29 Mar 2015

The Story of Sandy Bells by Gillian Ferguson


sandy bells famous folk bar edinburgh
Sandy Bells Famous Folk Bar
As a patron of Sandy Bells and a keen amateur historian I was delighted to receive the above publication as a Christmas present from my wife.

A slim little volume of 65 pages by locally-based artist Gillian Ferguson, it is a very quick read which is nevertheless packed with some fascinating facts concerning this historic watering hole from its inception in 1929 until the present day.

I had no idea, for example, that up the lane around the corner from the pub – Forrest Hill – one can find the surviving east wing of the old Edinburgh Poorhouse and that opposite the tavern there once stood the headquarters for the ill-fated Darien Scheme.

I have a had a long interest in the Edinburgh grassroots literary scene, and was therefore delighted to discover that Sandy Bells had produced its very own Broadsheet which ceased publication in 1982 after a run of nine years.
Naturally, a great deal of space is devoted to the tavern’s prominent role in the folk music revival of the sixties and seventies and the booklet provides a comprehensive guide to the wide variety of musicians, singers and poets who have performed and imbibed there. Admittedly, whilst a fair few of these entertainers have achieved international fame, the majority will only be familiar to true aficionados of the folk scene who are presumably the booklet’s target audience, tourists notwithstanding.

However, as the author is keen to stress, the story of Sandy Bells is more than simply about the music, songs and poetry. The tavern’s locals, or ‘worthies’ as they are described, also feature prominently and there are many amusing anecdotes involving their antics over the years. Indeed, the bar is portrayed as very much a people’s pub, demonstrated by a quote from folk legend Dick Gaughan with Sandy’s being described as ‘the only democratic pub in town where the regulars, the people who really count, dictated the rules’.

This booklet is not without its faults, however. If Ms Ferguson intends to print a second edition, I would heartily recommend she employs a decent sub-editor – Forrest Road is spelled ‘Forest Road’ on at least one occasion, an unforgivable sin - as is cocking up the spelling of the great Norman MacCaig’s surname!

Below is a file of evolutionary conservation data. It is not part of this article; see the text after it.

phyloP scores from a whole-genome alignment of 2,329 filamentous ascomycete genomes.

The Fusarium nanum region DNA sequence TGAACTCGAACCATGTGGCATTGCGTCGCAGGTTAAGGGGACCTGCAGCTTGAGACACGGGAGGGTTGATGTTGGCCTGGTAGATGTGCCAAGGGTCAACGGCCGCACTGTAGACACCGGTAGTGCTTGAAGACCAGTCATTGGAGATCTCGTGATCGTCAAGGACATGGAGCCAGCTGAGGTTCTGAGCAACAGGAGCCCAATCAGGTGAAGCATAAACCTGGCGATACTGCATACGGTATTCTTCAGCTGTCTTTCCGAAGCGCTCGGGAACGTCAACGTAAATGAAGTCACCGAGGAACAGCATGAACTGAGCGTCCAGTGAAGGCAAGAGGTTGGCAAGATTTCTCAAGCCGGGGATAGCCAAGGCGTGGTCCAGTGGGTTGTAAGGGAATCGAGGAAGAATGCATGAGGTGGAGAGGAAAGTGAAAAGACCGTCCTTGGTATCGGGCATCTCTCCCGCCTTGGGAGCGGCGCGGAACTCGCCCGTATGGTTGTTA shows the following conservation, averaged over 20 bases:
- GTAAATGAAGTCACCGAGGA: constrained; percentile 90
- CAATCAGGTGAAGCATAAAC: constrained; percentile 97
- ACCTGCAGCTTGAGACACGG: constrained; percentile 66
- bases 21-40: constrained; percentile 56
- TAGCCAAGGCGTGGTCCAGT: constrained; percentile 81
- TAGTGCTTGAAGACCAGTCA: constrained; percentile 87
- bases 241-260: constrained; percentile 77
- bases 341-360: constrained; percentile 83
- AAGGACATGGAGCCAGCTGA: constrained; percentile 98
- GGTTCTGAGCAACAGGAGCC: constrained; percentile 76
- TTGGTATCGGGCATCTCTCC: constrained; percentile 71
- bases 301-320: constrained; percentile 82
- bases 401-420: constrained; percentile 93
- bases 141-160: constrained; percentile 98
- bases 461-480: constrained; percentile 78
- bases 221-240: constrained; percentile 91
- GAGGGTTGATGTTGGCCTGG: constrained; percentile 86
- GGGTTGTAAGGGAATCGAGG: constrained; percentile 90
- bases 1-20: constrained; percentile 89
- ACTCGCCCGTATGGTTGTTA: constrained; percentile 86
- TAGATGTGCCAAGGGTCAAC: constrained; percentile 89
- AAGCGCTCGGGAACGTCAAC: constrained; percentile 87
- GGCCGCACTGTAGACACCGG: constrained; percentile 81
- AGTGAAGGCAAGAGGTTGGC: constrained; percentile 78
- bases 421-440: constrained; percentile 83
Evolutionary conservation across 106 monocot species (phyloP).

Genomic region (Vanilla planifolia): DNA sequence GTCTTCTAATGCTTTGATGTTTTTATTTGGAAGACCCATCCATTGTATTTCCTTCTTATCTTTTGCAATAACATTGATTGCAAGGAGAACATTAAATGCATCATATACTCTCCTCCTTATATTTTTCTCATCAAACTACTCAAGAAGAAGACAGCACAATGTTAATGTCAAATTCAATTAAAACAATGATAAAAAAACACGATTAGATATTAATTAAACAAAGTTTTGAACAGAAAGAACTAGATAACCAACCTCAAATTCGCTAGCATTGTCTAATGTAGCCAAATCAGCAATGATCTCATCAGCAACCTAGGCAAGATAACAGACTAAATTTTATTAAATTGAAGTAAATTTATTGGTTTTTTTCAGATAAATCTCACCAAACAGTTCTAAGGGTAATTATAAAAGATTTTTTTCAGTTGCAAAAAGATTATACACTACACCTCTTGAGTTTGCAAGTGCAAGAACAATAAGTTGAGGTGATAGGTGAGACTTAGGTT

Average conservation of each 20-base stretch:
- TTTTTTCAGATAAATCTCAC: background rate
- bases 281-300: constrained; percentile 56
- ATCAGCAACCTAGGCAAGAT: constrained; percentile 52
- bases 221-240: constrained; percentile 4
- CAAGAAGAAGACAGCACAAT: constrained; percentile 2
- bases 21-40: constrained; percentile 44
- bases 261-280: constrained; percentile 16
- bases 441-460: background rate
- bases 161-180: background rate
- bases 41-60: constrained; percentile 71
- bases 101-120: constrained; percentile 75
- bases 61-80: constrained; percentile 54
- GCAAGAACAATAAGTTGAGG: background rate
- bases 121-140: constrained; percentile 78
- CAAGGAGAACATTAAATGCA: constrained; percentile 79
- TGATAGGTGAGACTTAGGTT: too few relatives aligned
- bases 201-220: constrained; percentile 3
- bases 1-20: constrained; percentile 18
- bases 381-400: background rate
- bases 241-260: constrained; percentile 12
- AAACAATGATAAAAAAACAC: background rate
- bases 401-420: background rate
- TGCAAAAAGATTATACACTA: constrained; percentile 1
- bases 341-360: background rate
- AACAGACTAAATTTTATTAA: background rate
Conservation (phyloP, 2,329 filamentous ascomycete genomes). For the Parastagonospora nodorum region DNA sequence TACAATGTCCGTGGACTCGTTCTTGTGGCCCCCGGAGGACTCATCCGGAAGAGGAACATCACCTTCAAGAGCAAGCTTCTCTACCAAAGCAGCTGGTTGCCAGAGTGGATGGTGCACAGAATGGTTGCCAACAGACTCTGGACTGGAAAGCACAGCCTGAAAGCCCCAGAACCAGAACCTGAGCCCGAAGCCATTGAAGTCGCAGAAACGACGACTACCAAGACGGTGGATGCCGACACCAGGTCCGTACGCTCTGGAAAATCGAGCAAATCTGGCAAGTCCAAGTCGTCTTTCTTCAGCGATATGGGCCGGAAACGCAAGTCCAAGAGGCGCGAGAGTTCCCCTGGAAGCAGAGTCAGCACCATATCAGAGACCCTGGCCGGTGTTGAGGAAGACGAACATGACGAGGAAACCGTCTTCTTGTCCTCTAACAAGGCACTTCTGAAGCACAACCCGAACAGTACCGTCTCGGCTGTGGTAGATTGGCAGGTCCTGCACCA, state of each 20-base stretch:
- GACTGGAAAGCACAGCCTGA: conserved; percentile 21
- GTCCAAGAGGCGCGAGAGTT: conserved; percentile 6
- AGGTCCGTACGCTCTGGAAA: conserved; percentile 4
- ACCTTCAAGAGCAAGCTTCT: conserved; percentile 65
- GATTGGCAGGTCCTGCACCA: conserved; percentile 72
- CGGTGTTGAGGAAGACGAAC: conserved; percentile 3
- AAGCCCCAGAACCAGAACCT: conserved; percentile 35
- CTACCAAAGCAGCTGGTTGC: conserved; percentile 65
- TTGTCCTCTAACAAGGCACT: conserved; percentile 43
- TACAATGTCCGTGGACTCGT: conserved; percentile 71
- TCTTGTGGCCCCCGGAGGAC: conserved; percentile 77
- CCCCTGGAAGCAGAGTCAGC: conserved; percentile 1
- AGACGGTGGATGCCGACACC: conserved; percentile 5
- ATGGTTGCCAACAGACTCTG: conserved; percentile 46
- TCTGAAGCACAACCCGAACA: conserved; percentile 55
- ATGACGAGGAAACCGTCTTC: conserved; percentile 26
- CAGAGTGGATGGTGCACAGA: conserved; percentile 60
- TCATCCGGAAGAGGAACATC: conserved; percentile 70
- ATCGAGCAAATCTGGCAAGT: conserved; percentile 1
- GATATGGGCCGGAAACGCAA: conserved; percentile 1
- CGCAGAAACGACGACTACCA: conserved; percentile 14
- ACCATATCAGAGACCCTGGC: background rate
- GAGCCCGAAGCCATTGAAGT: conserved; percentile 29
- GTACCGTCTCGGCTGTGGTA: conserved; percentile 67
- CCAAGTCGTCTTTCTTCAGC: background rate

The booklet is also let down by the colour illustrations, which look as if they have been produced with the aid of a cheap photocopier in the local community centre that is running low on toner.

It's a shame, as Gillian Ferguson's images are a valuable, well-composed and fine visual commentary to the story.

Image of Sandy Bells bar from The Story of Sandy Bells - Copyright of Gillian Ferguson

Contents-wise, The Story of Sandy Bells by Gillian Ferguson does become a little tedious towards the end, which describes the contemporary bar. After all, do we really need to know exactly what beers and spirits are available for purchase at the time of writing? It is as though the author has run out of anything meaningful to impart and is merely padding the thing out for the sake of it.

I also found some of the references to the pub’s so-called bonhomie a bit nauseating at times. Don’t get me wrong – as I’ve already stated, I drink in Sandy’s frequently and it is a great place with a warm, friendly atmosphere and affable bar staff. However the current hardcore regulars, or ‘worthies’, are much the same as you will find in any half-decent boozer – cliquey, stand-offish, and very much aware of their superior status in the pub hierarchy.  The legendary Oxford Bar in Young Street is very similar in this respect, despite what Ian Rankin would have you believe. Please note – real ‘worthies’ would never refer to the bar as ‘Sandy’s’ like I do. It is always ‘Bells’, just so you know!

There are hints of plagiarism too, unfortunately. An anecdote regarding Hamish Henderson, a pair of false teeth and a yogurt pot appears to be lifted almost verbatim – albeit in an Anglicised version – from Allan Foster’s The Literary Traveller In Edinburgh, though to her credit Ms Ferguson does mention this book in her selected bibliography.

The last fault I can find with the ‘Story’ is the cost. As far as I am aware it is still available for the ‘introductory price’ of £6.99, though the actual price is supposed to be £11.99. This is far too much to charge for a booklet of this size, especially considering the low production values. I would suggest a fiver to be a far more realistic proposition.

Nonetheless, if you like a bit of local history and are fond of traditional music you could do a lot worse than checking out this little tome. I’d recommend snapping up a copy from the bar on a Saturday afternoon – you could down a few pints, feast on a pie, and enjoy some damn fine music at the same time. Maybe even see you there? Slainte!


The Story of Sandy Bells is available from Troubador Publishing